October 5, 2009
Thom Yorke At The Orpheum Theatre 10-4-2009
The setting was majestic. In the historic and stunningly gorgeous Orpheum Theatre, with celebrities out in droves (Ed Norton, Woody Harrelson, Alicia Silverstone to name a few) it just felt like we were witnessing something truly special. The Orpheum sign outside said it all "??????" as the band's name for tonight - we didn't know what exactly to expect but we sure as hell were excited. From the moment Thom Yorke entered the stage and the crowd erupted to their feet in a standing ovation, you could see he was elated. This was his stage without fellow Radiohead members in tow (though Colin Greenwood was watching from the crowd) and he owned it from the first second. With the confidence of a seasoned band (not one practicing for all of 3 weeks as Yorke later pointed out), Thom Yorke and crew brought The Eraser, Thom Yorke's solo album, to life. The electronic beats and minimalist instrumentation were replaced with two percussionists (using a plethora of unconventional instruments), Flea on bass and Nigel Godrich "on everything else" as Yorke pointed out introducing the band. From the title track through track 4, "Black Swan", the audience stayed seated, glued and seemingly in awe of the spectacle. Before going into "Skip Divided", Yorke told the crowd this was his "dance record" and we should dance along if so inclined. Everyone in the house got up and never looked back. Continuing through each track on The Eraser, Yorke played my personal favorite "Atoms for Peace" with Flea playing the underlying bass harmonics and almost nothing else behind it. Yorke's voice was the showcase and it only became more evident as the night went on. The final song on the album, "Cymbal Rush" was completely reworked in staggering fashion - this was one of the two biggest highlights of the night. On the last Radiohead tour, this was a song Yorke would play often times solo on piano during the encore. In this version, it turns into an all-out rhythmic dance jam - the perfect song to end the set.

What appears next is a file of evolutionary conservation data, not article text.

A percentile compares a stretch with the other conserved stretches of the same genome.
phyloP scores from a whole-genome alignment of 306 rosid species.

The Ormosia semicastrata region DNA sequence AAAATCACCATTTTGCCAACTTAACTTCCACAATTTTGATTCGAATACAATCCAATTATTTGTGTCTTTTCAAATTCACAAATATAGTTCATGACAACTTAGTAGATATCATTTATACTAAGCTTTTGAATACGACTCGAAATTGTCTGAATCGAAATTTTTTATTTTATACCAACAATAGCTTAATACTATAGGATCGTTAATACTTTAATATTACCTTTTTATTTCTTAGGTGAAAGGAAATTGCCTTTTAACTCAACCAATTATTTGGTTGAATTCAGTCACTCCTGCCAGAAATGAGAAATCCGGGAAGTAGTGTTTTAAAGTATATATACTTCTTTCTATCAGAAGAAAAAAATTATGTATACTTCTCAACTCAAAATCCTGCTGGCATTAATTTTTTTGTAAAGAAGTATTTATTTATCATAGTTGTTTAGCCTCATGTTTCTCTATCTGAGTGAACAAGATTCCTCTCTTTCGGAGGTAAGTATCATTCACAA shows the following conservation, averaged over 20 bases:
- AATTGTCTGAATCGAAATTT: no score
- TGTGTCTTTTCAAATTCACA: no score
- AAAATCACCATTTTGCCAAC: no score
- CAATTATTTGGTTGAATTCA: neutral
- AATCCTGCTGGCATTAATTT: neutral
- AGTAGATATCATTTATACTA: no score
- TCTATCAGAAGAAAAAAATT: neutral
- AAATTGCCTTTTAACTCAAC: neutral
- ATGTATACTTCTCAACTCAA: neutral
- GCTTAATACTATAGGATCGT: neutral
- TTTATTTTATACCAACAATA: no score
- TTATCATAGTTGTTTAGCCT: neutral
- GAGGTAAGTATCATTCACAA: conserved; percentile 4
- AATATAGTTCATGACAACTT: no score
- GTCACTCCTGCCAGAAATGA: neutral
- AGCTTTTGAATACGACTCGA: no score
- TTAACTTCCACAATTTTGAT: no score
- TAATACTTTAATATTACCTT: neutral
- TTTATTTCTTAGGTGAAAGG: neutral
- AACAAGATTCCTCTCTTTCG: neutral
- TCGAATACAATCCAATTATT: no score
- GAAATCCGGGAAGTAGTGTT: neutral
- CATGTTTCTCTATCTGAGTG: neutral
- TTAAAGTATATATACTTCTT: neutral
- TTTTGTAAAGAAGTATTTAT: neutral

Now it was Thom Yorke's turn solo (not like the night wasn't one long victory lap for Yorke the whole time). He started with just him and his electric guitar and his new tune "Lotus Flower". Then Yorke took to the piano, the instrument where he has created so many gorgeous and heartbreaking ballads. First was new song "Open the Floodgates", with minimal chords gently nudging the song along to a chorus of just Yorke's gorgeous vocal riffs. This was just a warm-up for the absolute highlight of the night. Yorke played "Supercollier" a Radiohead tune that was unveiled in some live shows last summer. Over a major chord progression, Yorke showcased the amazing voice he has - no one else can convey the complexity of emotions he can with his voice. With the brilliant acoustics of the Orpheum and the reverent silence of the crowd, I have never heard Yorke's voice sound this otherworldly. The chorus was absolute sonic bliss. (See the video below for both "Open The Floodgates" and "Supercollier") (Download "Supercollier" from a Radiohead live show in Dublin HERE)
The band returned to finish up with four more new songs. "Paper Writer" had one of the best dance beats of the whole night and "Judge, Jury and Executioner" furthered the absolute brilliance of the rhythm section. The band felt like they had been playing together for years. Nigel even got down from his intricate setup in the back left to jam side by side with Flea. The new Thom Yorke singles, B-side "The Hollow Earth" and "Feeling Pulled Apart By Horses" closed out the night perfectly (ok maybe ONE old radiohead gem would have made it absolute perfection). This was an absolutely staggering experience - The Eraser filled with live instrumentation, Yorke front and center without Radiohead and he not only blew us all away but did so enjoying it completely the whole damn time.
Can't wait for Round 2 tonight!!
The whole bootleg of the Echoplex "warm-up show" (essentially the same setlist) is available HERE